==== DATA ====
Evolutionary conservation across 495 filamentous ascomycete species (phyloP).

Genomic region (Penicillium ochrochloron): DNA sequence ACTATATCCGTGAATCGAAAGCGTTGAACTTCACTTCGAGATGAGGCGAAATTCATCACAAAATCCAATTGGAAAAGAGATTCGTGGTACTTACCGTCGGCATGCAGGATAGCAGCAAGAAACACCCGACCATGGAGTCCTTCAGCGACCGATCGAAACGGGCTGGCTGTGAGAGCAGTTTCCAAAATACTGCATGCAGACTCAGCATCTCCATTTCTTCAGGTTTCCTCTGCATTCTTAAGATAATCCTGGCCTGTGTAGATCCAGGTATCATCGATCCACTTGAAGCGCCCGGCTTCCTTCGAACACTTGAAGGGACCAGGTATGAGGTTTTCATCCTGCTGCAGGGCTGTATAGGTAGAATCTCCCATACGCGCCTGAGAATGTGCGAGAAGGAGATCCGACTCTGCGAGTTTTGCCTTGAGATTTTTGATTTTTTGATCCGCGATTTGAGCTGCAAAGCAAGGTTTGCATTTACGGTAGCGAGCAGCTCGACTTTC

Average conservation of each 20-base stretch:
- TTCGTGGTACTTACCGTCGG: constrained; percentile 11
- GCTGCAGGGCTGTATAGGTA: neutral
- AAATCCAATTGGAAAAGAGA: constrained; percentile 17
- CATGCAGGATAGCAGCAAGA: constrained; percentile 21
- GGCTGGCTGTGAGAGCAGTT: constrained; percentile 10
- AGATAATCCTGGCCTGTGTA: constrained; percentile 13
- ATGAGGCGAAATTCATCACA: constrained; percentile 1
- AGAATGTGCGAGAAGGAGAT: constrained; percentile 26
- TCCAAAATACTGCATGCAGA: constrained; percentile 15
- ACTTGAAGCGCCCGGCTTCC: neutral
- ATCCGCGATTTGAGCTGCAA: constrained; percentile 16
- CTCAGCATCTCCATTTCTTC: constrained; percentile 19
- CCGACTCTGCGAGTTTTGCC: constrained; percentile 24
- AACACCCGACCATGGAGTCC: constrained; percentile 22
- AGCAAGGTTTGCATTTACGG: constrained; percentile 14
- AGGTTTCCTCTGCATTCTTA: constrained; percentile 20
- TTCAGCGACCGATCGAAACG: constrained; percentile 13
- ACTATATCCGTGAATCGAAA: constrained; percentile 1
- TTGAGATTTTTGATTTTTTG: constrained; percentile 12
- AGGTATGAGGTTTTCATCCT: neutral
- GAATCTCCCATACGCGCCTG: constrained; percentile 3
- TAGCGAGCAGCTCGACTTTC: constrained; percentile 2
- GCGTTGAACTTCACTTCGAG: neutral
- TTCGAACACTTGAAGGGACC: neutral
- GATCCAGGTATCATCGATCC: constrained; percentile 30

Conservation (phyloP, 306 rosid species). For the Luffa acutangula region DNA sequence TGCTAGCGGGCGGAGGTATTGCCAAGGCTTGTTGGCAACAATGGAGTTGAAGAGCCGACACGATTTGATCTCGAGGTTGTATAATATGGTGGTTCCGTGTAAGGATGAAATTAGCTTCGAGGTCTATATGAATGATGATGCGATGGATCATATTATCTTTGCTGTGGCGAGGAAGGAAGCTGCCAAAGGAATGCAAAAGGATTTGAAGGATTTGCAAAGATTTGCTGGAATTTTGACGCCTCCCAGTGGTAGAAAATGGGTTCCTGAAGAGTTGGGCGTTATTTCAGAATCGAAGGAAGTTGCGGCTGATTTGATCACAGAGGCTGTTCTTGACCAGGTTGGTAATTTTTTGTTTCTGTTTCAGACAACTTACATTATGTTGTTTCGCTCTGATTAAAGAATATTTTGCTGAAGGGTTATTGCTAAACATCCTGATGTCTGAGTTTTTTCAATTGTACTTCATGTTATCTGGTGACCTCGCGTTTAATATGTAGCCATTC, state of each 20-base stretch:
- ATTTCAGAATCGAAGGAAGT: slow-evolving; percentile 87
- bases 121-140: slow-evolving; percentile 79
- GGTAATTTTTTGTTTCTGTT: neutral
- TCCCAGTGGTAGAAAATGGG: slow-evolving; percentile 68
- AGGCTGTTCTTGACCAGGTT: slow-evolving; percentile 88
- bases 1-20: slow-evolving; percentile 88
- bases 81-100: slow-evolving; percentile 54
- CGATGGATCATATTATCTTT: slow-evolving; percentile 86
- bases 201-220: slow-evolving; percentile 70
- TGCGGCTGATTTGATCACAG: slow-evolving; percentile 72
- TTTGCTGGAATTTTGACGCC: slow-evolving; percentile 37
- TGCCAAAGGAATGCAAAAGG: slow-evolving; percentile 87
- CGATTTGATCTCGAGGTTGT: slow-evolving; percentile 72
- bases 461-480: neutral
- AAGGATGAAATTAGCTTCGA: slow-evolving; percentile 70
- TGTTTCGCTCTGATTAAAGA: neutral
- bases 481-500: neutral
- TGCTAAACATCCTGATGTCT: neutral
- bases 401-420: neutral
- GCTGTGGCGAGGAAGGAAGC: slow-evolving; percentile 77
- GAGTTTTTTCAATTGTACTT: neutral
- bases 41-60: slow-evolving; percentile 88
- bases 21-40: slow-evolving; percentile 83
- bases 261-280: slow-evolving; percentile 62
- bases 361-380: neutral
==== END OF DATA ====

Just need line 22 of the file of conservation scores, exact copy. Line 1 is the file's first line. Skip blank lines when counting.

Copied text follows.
- TTGAGATTTTTGATTTTTTG: constrained; percentile 12